vrml writes: People often enroll in mindfulness meditation courses to pursue better health, but can such practice have unintended consequences on how they are engaged by emerging technologies such as virtual reality (VR) ? That's what comes out from a new study published by the Computers in Human Behavior journal. A group of people with no experience in meditation tried scary VR experiences with an head-mounted display, while researchers measured their emotional reactions through physiological parameters such as heart activity and facial muscles activity. Then, half participants followed a typical 8-week mindfulness course, while the other half did not (control group). At the end of the 8 weeks, they tried again VR. Participants who had practiced mindfulness during the 8 weeks were much less affected by VR: the scary VR experiences were not able to increase their heart rate as 8 weeks earlier, facial muscles activity was reduced, and their subjective perception of VR was consistent with this lack of engagement. On the contrary, the control group did not show such changes, and was still affected by VR. The paper interprets this emotional deactivation of meditators in terms of self-regulation of attention and detachment that can be gained through mindfulness, and can persist also when people (as these participants trying VR) are not meditating.
vrml writes: A study just published by the Computers in Human Behavior journal explores the potential of video games as terror attack preparedness materials for the general public. In the video game that participants tried (screenshots can be seen in the paper), players started a normal day going to a train station and performing actions such as purchasing a ticket and finding a train. Then, they suddenly found themselves in a bombing scenario that they had to survive. In addition to showing that playing the game greatly increased players’ knowledge about preparedness, the study also considered a second group of participants who did not play the game but watched instead a video of the game play. Results indicate that passively watching someone else play the game is as effective as actively playing the game in terms of learning preparedness knowledge. However, they also point out a significant difference concerning psychological effects on threat appraisal: general perception of personal vulnerability to terror attacks and their severity increased more in those who actively played the game rather than those who passively watched game play.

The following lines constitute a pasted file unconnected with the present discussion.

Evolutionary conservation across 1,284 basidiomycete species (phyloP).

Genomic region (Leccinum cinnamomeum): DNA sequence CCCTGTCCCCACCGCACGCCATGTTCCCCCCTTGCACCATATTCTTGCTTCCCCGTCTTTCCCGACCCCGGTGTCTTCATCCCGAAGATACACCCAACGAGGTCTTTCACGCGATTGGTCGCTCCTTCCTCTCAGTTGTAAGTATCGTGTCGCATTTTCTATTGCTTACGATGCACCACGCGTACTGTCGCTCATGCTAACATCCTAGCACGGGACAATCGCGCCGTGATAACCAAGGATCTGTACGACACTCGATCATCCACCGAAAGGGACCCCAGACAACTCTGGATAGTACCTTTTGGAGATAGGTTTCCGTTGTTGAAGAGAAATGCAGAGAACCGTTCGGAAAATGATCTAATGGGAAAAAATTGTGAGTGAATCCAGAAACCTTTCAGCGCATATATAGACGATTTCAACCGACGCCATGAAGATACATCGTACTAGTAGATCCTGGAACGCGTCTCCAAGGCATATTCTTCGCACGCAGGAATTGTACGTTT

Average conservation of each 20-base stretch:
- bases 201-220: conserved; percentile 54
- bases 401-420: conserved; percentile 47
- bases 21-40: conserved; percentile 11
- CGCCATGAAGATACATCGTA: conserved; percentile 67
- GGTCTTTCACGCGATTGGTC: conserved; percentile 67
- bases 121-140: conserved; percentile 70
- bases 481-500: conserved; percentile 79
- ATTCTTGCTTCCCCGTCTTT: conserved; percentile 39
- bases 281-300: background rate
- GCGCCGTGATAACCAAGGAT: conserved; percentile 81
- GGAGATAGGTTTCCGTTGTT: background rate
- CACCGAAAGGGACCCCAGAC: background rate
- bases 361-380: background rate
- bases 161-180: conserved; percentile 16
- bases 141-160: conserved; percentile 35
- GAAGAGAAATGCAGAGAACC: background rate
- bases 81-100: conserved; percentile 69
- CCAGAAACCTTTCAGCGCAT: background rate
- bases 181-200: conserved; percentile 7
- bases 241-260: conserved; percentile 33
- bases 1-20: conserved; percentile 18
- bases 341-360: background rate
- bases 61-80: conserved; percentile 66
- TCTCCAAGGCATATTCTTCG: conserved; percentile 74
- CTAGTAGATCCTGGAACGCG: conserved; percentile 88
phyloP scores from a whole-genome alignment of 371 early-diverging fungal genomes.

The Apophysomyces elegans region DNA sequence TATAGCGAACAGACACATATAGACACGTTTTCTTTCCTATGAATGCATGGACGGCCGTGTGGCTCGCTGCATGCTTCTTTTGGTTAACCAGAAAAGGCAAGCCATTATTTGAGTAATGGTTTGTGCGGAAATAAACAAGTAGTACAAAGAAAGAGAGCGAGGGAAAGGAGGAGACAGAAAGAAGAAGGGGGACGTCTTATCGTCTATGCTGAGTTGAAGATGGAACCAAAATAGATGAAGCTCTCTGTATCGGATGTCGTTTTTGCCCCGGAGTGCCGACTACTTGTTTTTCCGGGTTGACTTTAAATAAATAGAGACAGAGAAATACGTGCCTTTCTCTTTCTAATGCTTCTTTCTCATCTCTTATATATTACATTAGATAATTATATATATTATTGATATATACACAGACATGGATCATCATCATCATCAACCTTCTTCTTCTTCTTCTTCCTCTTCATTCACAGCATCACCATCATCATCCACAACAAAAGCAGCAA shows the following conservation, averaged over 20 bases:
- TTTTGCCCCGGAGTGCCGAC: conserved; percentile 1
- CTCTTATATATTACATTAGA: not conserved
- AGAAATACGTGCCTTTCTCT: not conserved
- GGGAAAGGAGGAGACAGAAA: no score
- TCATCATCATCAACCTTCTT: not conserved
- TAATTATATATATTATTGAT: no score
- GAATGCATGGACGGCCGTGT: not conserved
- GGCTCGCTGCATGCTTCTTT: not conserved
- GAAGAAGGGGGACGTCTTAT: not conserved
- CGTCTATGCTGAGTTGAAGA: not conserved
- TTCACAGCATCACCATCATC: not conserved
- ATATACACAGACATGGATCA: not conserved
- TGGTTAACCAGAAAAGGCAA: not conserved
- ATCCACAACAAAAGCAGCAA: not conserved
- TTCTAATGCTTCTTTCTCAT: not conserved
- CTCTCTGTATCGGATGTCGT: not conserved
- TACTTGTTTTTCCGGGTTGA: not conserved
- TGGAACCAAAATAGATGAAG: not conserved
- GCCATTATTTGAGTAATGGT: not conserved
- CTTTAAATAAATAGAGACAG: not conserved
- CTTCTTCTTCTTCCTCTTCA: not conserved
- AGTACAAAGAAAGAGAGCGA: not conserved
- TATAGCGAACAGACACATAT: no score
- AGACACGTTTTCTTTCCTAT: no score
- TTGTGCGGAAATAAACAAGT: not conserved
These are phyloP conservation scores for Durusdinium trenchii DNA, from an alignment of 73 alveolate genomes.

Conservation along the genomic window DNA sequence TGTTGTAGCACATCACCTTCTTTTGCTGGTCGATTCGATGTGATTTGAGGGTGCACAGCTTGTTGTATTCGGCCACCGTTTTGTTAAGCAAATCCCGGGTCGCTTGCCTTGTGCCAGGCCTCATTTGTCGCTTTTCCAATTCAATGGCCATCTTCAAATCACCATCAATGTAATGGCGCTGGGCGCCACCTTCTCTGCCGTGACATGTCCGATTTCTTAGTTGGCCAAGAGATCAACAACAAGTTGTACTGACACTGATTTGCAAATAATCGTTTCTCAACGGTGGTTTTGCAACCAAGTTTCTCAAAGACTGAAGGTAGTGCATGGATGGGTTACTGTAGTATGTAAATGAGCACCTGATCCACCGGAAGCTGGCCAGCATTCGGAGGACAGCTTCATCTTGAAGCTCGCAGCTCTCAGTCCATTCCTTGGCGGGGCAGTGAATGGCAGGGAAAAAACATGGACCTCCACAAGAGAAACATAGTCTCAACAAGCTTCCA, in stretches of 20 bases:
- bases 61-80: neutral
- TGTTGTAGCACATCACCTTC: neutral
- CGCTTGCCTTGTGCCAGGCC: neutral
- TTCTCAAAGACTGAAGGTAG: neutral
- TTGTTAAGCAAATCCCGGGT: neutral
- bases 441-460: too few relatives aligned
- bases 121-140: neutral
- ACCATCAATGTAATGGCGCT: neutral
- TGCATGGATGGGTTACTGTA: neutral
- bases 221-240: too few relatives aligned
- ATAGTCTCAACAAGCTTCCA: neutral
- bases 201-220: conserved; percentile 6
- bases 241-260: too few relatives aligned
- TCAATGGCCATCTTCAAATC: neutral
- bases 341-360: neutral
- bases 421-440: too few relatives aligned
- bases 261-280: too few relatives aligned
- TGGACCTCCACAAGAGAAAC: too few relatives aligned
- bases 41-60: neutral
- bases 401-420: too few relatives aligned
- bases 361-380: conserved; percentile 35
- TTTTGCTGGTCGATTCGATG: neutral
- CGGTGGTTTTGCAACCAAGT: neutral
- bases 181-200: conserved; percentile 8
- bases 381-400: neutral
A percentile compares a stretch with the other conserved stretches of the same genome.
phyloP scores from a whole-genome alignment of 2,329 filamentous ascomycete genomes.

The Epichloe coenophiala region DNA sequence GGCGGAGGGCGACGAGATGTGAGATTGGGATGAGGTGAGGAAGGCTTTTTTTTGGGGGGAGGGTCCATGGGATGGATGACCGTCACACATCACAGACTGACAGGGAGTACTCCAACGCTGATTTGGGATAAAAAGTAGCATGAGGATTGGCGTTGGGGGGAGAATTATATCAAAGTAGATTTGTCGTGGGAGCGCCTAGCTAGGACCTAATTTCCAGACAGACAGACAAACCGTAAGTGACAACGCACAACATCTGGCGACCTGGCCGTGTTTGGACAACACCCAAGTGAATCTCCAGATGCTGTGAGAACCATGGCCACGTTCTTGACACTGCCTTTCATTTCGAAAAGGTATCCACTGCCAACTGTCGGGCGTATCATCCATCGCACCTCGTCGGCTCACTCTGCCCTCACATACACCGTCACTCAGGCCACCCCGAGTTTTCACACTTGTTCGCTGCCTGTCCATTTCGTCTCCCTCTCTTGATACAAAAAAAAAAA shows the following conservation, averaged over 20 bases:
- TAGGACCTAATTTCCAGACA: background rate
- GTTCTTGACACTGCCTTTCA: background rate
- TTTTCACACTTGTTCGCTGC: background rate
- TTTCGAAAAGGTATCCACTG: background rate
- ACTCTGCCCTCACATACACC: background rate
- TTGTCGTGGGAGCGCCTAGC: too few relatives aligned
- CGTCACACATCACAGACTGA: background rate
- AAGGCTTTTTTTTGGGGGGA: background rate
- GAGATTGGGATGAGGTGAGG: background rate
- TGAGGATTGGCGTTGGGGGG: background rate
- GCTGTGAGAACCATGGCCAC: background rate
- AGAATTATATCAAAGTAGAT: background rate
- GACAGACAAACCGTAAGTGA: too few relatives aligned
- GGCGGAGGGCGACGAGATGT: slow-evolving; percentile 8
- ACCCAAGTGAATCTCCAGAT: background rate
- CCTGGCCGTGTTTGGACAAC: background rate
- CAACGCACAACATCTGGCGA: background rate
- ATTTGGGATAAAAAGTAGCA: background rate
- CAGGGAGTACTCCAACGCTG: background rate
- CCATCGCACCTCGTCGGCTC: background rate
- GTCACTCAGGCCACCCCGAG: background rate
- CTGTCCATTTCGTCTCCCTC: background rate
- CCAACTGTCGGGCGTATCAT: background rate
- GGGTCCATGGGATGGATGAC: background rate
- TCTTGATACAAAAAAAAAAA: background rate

vrml writes: Computer-based simulations of emergency evacuations increasingly use 3D graphics. However, it is difficult for users to follow the action by manually controlling the viewpoint to catch many different events affecting large groups of virtual characters. A new solution, inspired by cinematography, is described in a paper just published by the Computers & Graphics journal, and demonstrated in this video. The real-time, automatic camera control system exploits AI techniques to model a combination of abilities typical of the camera operator (choosing proper camera positions and angle to shoot some events) and the director (review shots and edit them). The video shows how the system can respond to user’s requests by automatically producing different movies of the same simulation of a full Airbus 320 evacuation.